Corney (Ameraucauna rooster). Arrived: 18 August 2013
UPDATE: 10 February 2016
Our hearts were literally broken by the discovery today of our gorgeous boy, Corney, lying dead in the main room of our hospital barn.
Corney had been recuperating from a complicated break to his tibia late last October and subsequent surgery to insert a rod to help with repair. He has spent most of this time in isolation in one of the stalls in the hospital barn to allow him to rest and recover and let the leg heal completely, with a brief foray back into ISO in the main chook pen, but his leg got worse again so he returned to the more protected environment of the hospital.
Being found in the main room means he had managed to get through the bars of the stall or (unlikely) over the gate; there were a lot of feathers and his repaired leg was re-broken – we can only assume that something attacked him during the night and he tried to escape but re-broke his leg in the process.
We don’t know how he died – possibly from shock, possibly from a heart attack – there were no life-threatening wounds (apart from the re-broken leg) or blood. We are gutted that he experienced whatever it was that terrified him enough to try to escape. It torments us still to think that he died alone in fear and pain, we are just so sorry and gutted this happened to him, after all he had been through and given how well he was progressing towards full health again.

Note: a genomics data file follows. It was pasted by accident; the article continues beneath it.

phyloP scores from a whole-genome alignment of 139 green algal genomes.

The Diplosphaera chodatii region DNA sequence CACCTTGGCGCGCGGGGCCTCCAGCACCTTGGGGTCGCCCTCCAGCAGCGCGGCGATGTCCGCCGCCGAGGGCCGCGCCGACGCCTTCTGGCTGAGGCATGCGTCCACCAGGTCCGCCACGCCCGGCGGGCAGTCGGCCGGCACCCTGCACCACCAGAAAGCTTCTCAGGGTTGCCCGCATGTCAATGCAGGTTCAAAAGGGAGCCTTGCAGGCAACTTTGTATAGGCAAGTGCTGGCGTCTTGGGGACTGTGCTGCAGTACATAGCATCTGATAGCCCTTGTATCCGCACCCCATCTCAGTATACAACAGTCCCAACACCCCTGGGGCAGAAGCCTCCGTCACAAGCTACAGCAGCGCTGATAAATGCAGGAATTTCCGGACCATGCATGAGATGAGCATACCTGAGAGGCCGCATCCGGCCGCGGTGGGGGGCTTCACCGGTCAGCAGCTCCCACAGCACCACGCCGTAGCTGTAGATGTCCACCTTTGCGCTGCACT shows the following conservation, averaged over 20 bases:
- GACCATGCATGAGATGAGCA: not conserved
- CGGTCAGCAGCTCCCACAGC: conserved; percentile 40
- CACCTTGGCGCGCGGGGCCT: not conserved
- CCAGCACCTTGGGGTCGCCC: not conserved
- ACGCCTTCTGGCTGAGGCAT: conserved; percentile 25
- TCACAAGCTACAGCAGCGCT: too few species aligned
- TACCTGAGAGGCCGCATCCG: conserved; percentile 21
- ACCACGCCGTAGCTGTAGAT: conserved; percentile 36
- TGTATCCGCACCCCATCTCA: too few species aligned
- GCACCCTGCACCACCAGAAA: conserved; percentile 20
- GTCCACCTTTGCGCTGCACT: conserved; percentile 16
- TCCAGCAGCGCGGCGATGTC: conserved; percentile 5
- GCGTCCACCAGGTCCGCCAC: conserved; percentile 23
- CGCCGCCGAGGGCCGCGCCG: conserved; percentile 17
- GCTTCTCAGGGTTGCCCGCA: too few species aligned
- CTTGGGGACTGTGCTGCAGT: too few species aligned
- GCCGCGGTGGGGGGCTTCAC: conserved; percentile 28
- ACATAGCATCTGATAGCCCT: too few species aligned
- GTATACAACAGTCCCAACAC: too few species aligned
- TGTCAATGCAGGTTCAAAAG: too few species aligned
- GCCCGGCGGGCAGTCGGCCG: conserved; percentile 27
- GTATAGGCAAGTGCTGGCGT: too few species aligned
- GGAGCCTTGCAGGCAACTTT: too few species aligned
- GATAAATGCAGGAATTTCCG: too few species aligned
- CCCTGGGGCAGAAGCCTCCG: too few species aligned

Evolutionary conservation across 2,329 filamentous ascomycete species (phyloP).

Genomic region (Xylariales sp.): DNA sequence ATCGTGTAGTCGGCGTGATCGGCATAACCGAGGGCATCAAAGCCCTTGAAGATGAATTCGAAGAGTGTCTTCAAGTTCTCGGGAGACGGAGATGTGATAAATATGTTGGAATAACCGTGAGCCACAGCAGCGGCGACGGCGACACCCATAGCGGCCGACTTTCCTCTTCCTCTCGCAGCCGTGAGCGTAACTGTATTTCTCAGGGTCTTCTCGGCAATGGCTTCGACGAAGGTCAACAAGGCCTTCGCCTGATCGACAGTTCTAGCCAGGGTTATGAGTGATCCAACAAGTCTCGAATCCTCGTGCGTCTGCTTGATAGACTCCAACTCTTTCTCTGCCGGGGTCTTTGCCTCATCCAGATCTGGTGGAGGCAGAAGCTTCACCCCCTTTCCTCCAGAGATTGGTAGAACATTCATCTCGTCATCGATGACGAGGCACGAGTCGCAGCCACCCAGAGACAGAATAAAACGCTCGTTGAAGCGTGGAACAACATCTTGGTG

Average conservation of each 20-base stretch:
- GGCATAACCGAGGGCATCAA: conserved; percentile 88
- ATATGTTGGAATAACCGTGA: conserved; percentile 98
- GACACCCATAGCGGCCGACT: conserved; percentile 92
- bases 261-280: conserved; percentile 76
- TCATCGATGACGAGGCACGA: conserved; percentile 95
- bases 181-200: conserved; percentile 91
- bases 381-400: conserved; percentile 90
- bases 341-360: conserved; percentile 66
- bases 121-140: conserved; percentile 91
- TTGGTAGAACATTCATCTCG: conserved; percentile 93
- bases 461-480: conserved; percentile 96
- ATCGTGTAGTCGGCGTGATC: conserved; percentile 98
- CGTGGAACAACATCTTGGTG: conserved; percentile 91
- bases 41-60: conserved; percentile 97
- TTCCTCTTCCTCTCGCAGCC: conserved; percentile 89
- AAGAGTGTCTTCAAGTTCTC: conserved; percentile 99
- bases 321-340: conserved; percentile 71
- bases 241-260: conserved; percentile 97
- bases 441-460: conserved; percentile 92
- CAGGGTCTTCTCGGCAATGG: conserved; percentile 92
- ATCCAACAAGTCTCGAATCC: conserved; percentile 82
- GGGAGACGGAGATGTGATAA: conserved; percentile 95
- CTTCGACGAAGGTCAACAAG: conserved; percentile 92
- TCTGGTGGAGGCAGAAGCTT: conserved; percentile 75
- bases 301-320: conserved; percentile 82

During his convalescence Corney became very close to Maree, one of the founders of HHFS – he would wait for her visits and when he was particularly poorly, would only eat when she offered him food. He allowed her to cuddle him and carry him to his outside day yard where he enjoyed some time in the sun. This was exceptional as Corney was well known for attacking almost everyone – including Maree prior to his injury.
When anyone goes through the trauma of illness or injury, it is amazing how they reach out to someone for comfort and care… even the surliest of creatures seem to share this trait and it happens with animals and people alike. This special bond is a comfort to the ill and it absolutely breaks the heart of the carer/friends when they leave, but we are all the richer for that special trust bestowed on us.
We will miss you Corney – so very VERY much. RIP sweet boy.
Corney was surrendered to us with roosters, Eddy and Barney at 16 weeks old, brought as chicks and turned out to be roosters not suited to suburbia. They all live together in the rooster bachelor pad (sadly this one doesn’t allow girls in).
** Happy Hooves Farm Sanctuary – Where The Good Life Begins **
…and sometimes where a good life ends too